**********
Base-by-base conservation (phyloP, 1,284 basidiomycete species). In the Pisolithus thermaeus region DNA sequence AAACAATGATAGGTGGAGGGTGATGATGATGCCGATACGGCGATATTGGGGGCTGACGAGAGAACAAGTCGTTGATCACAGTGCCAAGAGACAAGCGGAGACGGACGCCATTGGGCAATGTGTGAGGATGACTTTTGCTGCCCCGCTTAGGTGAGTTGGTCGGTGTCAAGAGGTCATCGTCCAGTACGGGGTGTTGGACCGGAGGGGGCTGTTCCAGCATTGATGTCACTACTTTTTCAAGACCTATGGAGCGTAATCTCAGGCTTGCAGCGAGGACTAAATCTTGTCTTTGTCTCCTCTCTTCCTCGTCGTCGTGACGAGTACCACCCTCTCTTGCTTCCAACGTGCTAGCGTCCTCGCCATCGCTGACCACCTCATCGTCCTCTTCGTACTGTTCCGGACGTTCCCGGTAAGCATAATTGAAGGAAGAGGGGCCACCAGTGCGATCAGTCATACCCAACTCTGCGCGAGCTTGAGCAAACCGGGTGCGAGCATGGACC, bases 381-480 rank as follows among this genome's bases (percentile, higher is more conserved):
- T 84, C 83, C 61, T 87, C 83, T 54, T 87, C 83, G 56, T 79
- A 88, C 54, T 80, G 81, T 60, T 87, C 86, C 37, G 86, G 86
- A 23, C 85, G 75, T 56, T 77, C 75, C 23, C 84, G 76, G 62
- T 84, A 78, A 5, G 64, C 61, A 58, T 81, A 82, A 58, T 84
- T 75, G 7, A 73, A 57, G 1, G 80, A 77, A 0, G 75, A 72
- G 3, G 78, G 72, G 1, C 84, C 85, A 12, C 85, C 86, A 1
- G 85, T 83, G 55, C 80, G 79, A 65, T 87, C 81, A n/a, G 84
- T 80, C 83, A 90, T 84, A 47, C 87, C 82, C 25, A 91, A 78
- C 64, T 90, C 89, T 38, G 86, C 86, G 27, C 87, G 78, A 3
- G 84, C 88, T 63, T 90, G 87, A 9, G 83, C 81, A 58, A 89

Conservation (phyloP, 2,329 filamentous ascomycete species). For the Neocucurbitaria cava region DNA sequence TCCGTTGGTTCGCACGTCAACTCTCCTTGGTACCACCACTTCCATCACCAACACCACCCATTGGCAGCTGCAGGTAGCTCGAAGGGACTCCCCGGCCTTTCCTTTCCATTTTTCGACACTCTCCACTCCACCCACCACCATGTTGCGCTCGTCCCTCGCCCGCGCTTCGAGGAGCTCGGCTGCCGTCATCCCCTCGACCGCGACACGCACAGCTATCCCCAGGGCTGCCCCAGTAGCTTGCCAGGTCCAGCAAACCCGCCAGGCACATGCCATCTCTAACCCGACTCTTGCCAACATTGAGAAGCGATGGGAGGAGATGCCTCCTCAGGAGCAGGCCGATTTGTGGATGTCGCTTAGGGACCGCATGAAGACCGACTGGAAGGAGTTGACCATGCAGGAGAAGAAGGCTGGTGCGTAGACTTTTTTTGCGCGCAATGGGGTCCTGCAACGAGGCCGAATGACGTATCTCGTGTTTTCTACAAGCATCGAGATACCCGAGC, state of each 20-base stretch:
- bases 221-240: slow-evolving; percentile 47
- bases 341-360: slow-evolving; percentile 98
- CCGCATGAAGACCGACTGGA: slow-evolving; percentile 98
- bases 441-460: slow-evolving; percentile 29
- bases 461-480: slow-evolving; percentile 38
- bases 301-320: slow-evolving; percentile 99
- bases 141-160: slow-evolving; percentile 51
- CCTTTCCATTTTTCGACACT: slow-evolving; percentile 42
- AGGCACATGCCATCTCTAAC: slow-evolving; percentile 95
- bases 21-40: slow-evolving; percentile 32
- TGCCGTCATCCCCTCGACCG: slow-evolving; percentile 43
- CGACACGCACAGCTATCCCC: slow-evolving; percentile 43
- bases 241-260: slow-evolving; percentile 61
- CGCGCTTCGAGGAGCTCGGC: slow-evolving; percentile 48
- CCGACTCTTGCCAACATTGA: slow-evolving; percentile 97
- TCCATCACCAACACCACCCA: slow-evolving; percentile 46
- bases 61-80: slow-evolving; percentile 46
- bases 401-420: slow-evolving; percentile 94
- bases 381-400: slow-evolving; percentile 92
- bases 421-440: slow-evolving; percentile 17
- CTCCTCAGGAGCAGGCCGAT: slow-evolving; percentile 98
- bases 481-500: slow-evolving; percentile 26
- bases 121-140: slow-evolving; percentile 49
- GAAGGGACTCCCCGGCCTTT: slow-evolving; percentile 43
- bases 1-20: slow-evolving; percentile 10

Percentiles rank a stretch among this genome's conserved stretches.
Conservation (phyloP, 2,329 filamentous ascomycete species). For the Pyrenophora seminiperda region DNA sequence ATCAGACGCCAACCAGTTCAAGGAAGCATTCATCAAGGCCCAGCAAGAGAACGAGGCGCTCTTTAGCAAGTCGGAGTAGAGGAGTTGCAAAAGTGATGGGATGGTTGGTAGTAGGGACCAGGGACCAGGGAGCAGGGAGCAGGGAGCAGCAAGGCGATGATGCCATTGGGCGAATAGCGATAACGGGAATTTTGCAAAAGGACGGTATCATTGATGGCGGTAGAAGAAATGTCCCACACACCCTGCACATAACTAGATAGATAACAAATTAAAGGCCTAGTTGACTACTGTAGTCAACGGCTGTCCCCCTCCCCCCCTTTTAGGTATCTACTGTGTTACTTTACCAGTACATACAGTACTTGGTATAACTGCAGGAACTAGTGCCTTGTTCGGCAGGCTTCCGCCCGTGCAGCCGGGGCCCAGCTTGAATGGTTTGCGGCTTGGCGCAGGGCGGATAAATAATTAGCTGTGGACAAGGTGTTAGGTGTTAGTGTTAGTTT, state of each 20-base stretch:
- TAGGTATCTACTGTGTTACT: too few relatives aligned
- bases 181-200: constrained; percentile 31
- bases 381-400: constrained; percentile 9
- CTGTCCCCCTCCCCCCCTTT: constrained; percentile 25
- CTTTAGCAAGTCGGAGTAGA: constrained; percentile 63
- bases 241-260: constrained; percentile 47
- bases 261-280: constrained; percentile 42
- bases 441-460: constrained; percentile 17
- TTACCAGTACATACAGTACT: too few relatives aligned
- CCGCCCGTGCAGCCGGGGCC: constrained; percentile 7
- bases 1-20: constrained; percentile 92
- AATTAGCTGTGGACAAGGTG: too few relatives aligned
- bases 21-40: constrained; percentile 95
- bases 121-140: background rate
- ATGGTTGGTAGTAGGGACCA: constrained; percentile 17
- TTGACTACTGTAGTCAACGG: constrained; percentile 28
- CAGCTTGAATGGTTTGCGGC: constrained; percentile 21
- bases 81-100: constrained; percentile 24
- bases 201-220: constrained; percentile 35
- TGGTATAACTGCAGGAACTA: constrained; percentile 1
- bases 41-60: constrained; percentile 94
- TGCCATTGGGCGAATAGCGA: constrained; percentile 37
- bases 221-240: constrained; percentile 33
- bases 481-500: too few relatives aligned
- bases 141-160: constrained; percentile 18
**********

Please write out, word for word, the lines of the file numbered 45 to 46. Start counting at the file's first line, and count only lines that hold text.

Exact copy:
- bases 241-260: constrained; percentile 47
- bases 261-280: constrained; percentile 42